The Road to equal temperament
What was the meaning of “Wohltemperierte” in Bach’s so-called “Wohltemperierte Klavier”? Did Bach’s title, “Wohltemperierte Klavier”, really mean “equal temperament”? No, it did not. It probably meant a clavier that could be played to a moderately distant key, or that could be tuned to a remote key with only minor adjustments.
Instruments that need to be tuned every time they are played are stringed instruments such as violins, harps, and guitars, as well as keyboard instruments with strings. Wind instruments cannot be tuned. Rather, wind instruments are “already tuned” when they are made, and are rarely re-tuned by the performer. Of course, this is not the case when the performer is also the maker. Therefore, from now on, when you hear the word “tuning,” unless you dare to say otherwise, please think of it as that of “keyboard instruments” or “string instruments.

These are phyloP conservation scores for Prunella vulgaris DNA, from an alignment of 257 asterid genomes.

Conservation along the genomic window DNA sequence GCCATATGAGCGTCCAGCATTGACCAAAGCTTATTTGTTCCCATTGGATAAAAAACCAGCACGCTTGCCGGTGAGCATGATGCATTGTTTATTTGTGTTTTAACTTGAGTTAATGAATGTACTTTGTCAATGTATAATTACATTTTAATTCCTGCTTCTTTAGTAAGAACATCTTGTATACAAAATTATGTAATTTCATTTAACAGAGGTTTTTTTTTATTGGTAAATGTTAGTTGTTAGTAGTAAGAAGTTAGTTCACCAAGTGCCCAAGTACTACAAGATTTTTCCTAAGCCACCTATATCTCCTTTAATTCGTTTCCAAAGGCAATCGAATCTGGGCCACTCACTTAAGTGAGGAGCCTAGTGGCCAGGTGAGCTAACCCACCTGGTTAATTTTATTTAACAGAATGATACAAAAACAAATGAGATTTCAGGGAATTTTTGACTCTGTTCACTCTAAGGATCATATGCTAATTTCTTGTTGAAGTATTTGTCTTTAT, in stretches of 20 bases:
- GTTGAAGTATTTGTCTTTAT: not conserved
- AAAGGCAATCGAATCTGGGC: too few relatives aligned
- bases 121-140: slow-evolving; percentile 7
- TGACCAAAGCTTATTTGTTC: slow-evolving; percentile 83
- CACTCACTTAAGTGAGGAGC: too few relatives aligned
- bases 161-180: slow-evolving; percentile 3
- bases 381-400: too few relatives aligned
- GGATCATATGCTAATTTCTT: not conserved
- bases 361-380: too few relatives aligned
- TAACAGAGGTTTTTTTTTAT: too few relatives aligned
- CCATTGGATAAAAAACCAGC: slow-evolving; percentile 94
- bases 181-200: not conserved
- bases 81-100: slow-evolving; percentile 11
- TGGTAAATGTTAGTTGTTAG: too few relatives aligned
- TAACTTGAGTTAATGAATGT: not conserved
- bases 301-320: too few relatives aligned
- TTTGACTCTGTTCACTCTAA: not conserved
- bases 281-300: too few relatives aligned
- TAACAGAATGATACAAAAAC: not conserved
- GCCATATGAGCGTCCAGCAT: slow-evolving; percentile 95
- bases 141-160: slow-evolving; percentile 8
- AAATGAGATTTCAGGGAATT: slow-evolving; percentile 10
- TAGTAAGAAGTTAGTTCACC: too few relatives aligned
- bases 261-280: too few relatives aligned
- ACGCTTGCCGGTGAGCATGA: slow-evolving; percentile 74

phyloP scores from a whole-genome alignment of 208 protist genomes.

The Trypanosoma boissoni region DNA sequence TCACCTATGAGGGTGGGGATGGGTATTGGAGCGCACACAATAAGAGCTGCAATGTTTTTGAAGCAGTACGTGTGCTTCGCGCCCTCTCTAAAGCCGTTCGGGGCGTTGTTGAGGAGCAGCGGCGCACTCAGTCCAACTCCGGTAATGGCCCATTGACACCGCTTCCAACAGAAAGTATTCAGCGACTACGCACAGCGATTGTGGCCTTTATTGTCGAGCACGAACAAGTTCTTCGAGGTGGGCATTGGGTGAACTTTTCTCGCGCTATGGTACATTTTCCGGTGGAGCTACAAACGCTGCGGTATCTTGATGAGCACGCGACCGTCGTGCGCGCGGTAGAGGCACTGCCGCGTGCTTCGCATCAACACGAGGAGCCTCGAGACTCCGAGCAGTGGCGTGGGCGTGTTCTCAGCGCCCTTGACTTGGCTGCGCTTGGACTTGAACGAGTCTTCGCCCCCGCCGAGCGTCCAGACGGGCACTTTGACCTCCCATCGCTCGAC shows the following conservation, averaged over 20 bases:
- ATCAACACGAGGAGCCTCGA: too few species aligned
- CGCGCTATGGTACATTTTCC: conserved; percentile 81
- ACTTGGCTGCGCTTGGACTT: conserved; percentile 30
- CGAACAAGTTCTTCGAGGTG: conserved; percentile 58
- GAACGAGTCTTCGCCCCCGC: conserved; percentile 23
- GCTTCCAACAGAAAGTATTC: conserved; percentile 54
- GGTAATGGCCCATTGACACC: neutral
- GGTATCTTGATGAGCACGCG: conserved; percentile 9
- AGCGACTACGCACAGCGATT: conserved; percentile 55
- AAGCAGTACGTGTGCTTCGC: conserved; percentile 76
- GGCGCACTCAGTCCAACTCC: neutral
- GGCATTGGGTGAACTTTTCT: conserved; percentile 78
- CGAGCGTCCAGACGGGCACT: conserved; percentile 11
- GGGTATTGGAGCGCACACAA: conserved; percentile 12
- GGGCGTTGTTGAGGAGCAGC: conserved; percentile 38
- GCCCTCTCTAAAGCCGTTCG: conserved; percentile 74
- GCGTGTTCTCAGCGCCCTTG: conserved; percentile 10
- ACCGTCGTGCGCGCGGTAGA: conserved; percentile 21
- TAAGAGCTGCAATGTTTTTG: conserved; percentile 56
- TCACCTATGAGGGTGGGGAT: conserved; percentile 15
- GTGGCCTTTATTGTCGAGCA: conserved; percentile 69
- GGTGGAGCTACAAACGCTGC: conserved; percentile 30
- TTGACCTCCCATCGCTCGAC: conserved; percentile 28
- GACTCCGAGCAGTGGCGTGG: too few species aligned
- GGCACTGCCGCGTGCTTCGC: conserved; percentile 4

As a side note, it is desirable for wind instruments to be tuned to “average tuning” as much as possible. This is because it is possible to create “genuine” harmony only when the instruments are in average tuning. However, this is not the case with the ancient instruments of the Baroque era. For example, in the flute, the f is high and does not sound good. On the other hand, the F# is low and sounds good. Therefore, the shape of the lips and the angle of the instrument had to be adjusted when playing.